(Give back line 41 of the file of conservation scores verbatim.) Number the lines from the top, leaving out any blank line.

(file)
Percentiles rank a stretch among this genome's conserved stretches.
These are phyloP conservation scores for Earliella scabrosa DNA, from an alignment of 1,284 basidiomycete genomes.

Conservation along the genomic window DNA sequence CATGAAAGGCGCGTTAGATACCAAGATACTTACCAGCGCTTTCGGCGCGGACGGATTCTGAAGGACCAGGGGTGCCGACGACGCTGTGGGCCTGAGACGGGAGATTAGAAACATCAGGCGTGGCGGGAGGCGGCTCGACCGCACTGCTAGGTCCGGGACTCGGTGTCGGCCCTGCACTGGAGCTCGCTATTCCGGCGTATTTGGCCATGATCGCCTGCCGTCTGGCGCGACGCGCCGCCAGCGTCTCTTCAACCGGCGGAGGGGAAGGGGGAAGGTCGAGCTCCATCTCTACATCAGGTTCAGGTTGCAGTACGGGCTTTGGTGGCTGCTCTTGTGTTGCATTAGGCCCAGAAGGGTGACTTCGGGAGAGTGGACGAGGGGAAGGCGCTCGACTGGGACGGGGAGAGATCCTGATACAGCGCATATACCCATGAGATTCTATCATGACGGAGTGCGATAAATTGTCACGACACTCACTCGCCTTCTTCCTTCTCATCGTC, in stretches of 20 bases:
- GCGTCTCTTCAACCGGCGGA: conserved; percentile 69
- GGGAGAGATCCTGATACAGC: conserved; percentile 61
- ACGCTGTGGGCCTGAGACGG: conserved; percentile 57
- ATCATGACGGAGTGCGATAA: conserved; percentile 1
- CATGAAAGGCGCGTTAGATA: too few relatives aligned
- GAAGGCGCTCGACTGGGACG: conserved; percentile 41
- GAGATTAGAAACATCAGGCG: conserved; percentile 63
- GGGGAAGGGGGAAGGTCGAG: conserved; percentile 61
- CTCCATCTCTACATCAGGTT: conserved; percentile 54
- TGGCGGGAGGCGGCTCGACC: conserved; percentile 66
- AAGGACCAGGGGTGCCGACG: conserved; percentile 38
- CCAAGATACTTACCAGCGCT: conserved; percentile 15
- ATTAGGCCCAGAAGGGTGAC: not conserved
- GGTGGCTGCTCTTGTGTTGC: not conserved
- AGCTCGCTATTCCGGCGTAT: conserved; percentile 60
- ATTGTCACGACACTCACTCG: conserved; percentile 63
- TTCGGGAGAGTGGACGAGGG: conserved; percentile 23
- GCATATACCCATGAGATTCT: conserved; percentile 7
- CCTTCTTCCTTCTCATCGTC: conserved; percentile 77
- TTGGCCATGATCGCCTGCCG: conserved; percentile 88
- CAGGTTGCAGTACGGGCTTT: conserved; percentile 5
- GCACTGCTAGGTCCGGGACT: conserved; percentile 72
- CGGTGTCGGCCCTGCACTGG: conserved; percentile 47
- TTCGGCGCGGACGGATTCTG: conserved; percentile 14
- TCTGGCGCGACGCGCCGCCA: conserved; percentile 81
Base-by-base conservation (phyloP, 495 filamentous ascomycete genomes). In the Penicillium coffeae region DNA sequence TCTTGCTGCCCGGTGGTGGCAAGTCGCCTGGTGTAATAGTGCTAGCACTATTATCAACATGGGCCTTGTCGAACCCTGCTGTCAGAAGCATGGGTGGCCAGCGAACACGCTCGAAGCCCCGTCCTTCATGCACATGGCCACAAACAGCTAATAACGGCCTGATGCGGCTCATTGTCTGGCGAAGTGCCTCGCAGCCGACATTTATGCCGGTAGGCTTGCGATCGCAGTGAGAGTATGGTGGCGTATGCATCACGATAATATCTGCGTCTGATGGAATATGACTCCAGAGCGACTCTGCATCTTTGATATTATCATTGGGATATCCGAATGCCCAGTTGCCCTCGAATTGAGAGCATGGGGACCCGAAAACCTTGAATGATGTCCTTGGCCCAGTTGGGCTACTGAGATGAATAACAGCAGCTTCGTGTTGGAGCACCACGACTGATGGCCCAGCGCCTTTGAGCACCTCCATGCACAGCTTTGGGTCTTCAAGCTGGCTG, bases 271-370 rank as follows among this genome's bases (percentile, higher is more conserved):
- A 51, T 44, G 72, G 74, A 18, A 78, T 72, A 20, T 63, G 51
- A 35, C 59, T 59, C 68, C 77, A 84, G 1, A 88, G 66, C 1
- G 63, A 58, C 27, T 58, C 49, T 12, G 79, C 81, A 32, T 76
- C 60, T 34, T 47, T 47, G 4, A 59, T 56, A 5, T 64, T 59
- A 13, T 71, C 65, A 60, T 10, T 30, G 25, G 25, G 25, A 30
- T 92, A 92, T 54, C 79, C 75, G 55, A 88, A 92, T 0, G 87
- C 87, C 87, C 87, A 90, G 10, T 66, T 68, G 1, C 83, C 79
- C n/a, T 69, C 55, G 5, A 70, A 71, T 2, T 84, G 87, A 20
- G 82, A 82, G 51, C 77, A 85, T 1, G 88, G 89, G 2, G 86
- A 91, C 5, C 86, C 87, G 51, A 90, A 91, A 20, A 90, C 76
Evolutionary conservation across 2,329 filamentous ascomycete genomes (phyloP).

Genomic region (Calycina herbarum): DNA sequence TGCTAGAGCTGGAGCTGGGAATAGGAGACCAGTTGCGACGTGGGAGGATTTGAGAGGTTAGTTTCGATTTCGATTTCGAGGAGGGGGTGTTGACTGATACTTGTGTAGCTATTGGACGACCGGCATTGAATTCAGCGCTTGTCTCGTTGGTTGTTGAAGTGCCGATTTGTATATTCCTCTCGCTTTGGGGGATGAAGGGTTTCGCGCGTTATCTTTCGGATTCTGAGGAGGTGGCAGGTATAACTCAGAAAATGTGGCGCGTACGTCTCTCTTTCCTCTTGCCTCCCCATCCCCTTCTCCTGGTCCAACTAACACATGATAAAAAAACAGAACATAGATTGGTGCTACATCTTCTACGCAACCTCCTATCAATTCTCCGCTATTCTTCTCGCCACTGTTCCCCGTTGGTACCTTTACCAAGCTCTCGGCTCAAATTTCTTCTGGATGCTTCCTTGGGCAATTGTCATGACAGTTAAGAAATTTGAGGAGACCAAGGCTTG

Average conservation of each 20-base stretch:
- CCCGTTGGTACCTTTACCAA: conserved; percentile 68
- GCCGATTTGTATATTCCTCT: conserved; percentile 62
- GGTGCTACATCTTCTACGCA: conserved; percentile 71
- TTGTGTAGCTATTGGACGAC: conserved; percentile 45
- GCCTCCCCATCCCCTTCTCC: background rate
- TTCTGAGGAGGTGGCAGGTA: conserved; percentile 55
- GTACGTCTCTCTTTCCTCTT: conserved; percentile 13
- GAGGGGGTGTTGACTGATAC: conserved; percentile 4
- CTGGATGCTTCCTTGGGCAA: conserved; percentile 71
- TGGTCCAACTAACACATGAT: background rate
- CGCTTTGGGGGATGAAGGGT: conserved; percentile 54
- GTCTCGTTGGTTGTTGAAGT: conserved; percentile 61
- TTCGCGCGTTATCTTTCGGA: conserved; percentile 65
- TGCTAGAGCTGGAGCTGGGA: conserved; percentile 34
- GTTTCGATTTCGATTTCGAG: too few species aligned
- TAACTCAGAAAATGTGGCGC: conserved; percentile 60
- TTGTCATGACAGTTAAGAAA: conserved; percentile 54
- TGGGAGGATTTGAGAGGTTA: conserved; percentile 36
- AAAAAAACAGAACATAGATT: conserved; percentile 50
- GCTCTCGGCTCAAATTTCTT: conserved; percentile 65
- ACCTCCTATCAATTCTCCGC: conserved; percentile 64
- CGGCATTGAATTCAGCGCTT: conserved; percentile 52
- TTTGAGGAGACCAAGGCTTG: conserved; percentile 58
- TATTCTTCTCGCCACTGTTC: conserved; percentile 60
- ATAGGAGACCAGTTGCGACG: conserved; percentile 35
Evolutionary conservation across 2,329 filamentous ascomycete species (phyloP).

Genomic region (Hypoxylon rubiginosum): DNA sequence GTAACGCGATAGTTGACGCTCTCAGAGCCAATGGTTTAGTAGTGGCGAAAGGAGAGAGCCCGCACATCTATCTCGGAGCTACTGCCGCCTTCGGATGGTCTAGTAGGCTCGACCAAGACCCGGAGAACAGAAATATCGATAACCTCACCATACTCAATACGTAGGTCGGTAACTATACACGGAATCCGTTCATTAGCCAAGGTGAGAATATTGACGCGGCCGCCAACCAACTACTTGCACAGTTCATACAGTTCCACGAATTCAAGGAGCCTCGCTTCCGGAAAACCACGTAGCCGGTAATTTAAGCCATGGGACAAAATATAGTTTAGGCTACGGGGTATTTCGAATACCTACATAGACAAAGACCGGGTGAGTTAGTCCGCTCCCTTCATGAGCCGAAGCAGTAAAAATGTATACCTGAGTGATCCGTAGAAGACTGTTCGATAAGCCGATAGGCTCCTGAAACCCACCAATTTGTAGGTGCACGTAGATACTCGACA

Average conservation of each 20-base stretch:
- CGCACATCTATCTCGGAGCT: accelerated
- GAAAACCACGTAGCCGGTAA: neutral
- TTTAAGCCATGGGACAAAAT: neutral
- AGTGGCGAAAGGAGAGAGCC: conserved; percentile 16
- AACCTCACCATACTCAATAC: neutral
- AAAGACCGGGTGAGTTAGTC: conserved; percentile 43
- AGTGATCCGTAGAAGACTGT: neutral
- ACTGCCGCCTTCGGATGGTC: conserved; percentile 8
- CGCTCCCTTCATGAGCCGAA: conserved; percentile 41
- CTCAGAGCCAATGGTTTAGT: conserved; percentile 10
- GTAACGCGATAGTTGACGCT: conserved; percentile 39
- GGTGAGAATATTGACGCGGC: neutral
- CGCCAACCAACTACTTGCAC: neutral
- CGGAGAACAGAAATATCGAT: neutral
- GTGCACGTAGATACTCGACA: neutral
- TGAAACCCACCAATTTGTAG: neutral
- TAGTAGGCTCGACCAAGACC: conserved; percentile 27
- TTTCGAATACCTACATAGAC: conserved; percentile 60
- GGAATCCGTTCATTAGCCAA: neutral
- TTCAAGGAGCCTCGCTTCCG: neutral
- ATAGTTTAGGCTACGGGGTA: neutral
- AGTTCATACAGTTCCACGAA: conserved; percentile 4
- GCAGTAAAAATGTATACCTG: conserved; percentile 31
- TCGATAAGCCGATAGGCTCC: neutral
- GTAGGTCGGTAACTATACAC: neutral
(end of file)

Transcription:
Genomic region (Calycina herbarum): DNA sequence TGCTAGAGCTGGAGCTGGGAATAGGAGACCAGTTGCGACGTGGGAGGATTTGAGAGGTTAGTTTCGATTTCGATTTCGAGGAGGGGGTGTTGACTGATACTTGTGTAGCTATTGGACGACCGGCATTGAATTCAGCGCTTGTCTCGTTGGTTGTTGAAGTGCCGATTTGTATATTCCTCTCGCTTTGGGGGATGAAGGGTTTCGCGCGTTATCTTTCGGATTCTGAGGAGGTGGCAGGTATAACTCAGAAAATGTGGCGCGTACGTCTCTCTTTCCTCTTGCCTCCCCATCCCCTTCTCCTGGTCCAACTAACACATGATAAAAAAACAGAACATAGATTGGTGCTACATCTTCTACGCAACCTCCTATCAATTCTCCGCTATTCTTCTCGCCACTGTTCCCCGTTGGTACCTTTACCAAGCTCTCGGCTCAAATTTCTTCTGGATGCTTCCTTGGGCAATTGTCATGACAGTTAAGAAATTTGAGGAGACCAAGGCTTG